[0108] If the HOE is fabricated (defined) by two point light sources with the reference wavelength λ0, specifically by interference between object rays emanating from the point P1=(HY1, HY2, HY3) and reference rays emanating from the point P2(HX2, HY2, HZ2) as shown in FIG. 21, the following equation is satisfied: Φ = Φ 0 2 P = n 2 s 2 r 2 - n 1 s 1 r 1

[0109] where r1 (r2) is a distance (>0) from the point P1 (P2) to a predetermined coordinate point on the HOE, n1 (n2) is a refractive index of the point P1 (P2)-side medium by which the HOE was arranged during fabrication (definition), s1=HV1, and s2=HV2 are signs to take into consideration the travelling direction of light. In the case where the light source is a divergent light source (real point light source), the sign is set to be REA=+1, while in the case where the light source is a convergent light source (virtual point light source), the sign is set to be VIR=−1. It is noted that in defining a HOE in lens data, the refractive index n1 (n2) of the medium in which the HOE was arranged during fabrication is the refractive index of the medium that is adjacent to the HOE on the side of the point P1 (P2).

[0110] In general cases, reference rays and object rays used to fabricate a HOE are not limited to spherical waves. In these cases, the optical path difference function Φ0 of HOE can be defined by the following equation (13) in which an additional phase term Φ0 Poly (optical path difference function for the reference wavelength λ0) expressed by polynomial terms is added:

Φ00 2P0 Poly  (13)

[0111] The polynomial Φ0 Poly is given by: Φ 0 Poly = j H j x m y n = H 1 x + H 2 y + H 3 x 2 + H 4 x y + H 5 y 2 + H 6 x 3 + H 7 x 2 y + H 8 x y 2 + H 9 y 3 +

[0112] and can be defined, in general, by:

j={(m+n)2 +m+3n}/2

[0113] where Hj is the coefficient of each term.

[0114] Furthermore, for convenience in optical designing, the optical path difference function Φ0 may be expressed only by the additional term as follows:

Φ00 Poly

[0115] whereby the HOE can be defined. For example, if the two point light sources P1 and P2 coincide, the component Φ0 2P of the optical path difference function Φ0 derived from interference becomes zero. This condition corresponds to the case where the optical path difference function is expressed only by the additional terms (polynomial expression).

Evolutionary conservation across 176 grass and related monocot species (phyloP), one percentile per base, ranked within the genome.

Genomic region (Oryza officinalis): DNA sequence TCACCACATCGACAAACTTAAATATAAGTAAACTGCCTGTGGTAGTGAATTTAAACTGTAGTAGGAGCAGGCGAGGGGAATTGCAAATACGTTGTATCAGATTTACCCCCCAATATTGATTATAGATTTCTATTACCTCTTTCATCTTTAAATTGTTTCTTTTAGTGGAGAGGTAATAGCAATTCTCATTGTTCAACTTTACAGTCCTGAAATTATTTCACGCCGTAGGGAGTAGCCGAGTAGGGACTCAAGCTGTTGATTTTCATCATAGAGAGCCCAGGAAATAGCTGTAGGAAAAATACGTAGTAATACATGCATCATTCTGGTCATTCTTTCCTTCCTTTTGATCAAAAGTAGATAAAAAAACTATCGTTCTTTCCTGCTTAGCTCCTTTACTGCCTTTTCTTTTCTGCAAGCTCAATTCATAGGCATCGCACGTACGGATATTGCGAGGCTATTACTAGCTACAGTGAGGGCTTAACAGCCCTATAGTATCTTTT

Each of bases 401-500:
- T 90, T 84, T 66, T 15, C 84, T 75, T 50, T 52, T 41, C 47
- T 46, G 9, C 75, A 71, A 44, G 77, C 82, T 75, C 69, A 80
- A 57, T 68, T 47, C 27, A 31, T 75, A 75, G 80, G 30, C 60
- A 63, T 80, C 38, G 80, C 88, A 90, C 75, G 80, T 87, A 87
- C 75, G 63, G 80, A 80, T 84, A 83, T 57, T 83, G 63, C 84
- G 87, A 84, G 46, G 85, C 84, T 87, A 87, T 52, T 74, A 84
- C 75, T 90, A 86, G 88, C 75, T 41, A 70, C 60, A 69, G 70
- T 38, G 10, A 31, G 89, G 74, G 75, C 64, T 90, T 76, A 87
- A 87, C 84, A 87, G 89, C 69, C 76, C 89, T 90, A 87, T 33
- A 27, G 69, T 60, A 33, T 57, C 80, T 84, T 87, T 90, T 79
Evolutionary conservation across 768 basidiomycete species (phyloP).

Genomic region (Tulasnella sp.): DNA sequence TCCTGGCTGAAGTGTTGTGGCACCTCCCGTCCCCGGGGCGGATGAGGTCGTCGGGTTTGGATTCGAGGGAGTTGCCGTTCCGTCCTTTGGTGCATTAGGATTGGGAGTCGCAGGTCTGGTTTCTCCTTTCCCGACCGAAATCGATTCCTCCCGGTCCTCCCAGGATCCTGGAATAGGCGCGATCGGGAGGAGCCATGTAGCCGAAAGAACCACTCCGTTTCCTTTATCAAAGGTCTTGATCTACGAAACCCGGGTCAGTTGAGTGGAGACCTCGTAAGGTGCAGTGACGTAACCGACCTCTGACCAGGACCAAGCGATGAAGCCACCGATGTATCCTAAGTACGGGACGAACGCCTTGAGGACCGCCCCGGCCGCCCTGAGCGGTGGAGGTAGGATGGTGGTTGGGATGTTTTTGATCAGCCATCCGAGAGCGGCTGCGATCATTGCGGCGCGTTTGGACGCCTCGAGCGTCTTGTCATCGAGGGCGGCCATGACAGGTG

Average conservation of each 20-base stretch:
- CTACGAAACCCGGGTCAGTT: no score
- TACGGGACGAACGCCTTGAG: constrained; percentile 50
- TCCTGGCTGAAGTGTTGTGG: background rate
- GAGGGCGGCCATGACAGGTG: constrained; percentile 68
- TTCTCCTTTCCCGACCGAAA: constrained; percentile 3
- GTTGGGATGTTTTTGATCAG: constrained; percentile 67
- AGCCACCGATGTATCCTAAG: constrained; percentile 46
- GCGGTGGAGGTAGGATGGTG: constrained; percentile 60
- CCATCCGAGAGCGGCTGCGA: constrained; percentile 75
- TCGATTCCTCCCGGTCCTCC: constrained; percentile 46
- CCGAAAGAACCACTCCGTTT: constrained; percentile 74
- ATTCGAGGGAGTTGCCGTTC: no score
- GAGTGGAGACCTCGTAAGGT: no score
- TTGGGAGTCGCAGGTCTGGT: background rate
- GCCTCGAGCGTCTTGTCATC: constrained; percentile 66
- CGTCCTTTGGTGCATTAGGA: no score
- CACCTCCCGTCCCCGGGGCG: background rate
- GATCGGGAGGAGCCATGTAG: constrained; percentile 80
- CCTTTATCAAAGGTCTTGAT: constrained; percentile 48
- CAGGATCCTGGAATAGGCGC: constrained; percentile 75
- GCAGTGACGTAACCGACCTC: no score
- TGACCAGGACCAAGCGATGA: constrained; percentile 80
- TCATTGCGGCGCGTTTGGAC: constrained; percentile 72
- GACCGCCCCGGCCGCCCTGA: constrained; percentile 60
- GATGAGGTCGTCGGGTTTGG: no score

[0116] The above descriptions regarding HOE are made in reference to a local coordinate system determined by the HOE origin (O in FIG. 21).

[0117] An example of the parameter set to define the HOE is shown below:

Surface Radius of
Arrangement No. Curvature Separation
object surface
stop 100
2 150 −75
HOE:
HV1 (s1) = REA (+1)
HV2 (s2) = VIR (−1)
HOR (m) = 1
HX1 = 0, HY1 = −3.40 109, HZ1 = −3.40 109
HX2 = 0, HY2 =  2.50 10,HZ2 = −7.04 10
HWL (λ0) = 544
H1 = −1.39 10−21 H2 = −8.57 10−5 H3 = −1.50 10−4

[0118] Regarding individual embodiments, explanation and configuration parameters are set forth below. In each embodiment, as described above and shown in FIG. 1 for example, the axial chief ray 2 is defined as a ray travelling from the center of an exit pupil 1 (the rotation center of an eyeball of an observer) to the center of a LCD 5, which is provided as an image display element, via a second unit G2 and a first unit G1. The optical axis, which is defined by the straight line portion of the axial chief ray 2 from the exit pupil 1 to the intersection with the entrance surface of the second unit G2, is defined as Z axis. The axis that intersects Z axis at right angles and that lies in a plane of decentering for each surface constituting the prism member 4 is defined as X axis. The axis that intersects the optical axis and X axis at right angles is defined as Y axis. The center of the exit pupil 1 is determined as the origin of this coordinate system. The direction of the axial chief ray 2 from the exit pupil 1 toward the LCD 5 is defined as a positive direction of Z axis. A direction of X axis that is toward the LCD 5 is defined as a positive direction of X axis. A direction of Y axis that forms a right-hand system along with X axis and Z axis is defined as a positive direction of Y axis.

[0119] In each of the first to third embodiments, the prism 4 is decentered in X-Z plane in this coordinate system. Also, each rotationally asymmetric surface provided for the prism 4 has the only plane of symmetry on X-Z plane.

[0120] For each decentered surface, amount of displacement (expressed by X, Y, Z for components in X-axis direction, Y-axis direction, Z-axis direction, respectively) of the vertex position of the surface from the origin of the corresponding coordinate system and tilt angles (α, β, γ ( )) of the center axis (=Z axis in Equation (4) for a free curved surface) of the surface in reference to X axis, Y axis and Z axis, respectively, are given. A positive value of α or β means counterclockwise rotation in reference to the positive direction of the corresponding axis, while a positive value of γ means clockwise rotation in reference to the positive direction of Z axis. Other parameters such as radius of curvature of spherical surface, surface separation, refractive index of medium, and Abbe's number are given by the conventional method.

[0121] Shape of the free curve surface used in the present invention is defined by Equation (4), where Z axis corresponds to the axis of the free curved surface. However, even if Equation (6) is applied, it does not affect the function and effect of the invention, as a matter of course.

[0122] In the first to third embodiments, a LCD with 0.47-inch type display is employed. Regarding the view field angle, horizontal half angle is 12.5 and vertical half angle is 9.44. The dimensions of the image display element are 9.557.16 mm, and the pupil diameter is 4.0 mm.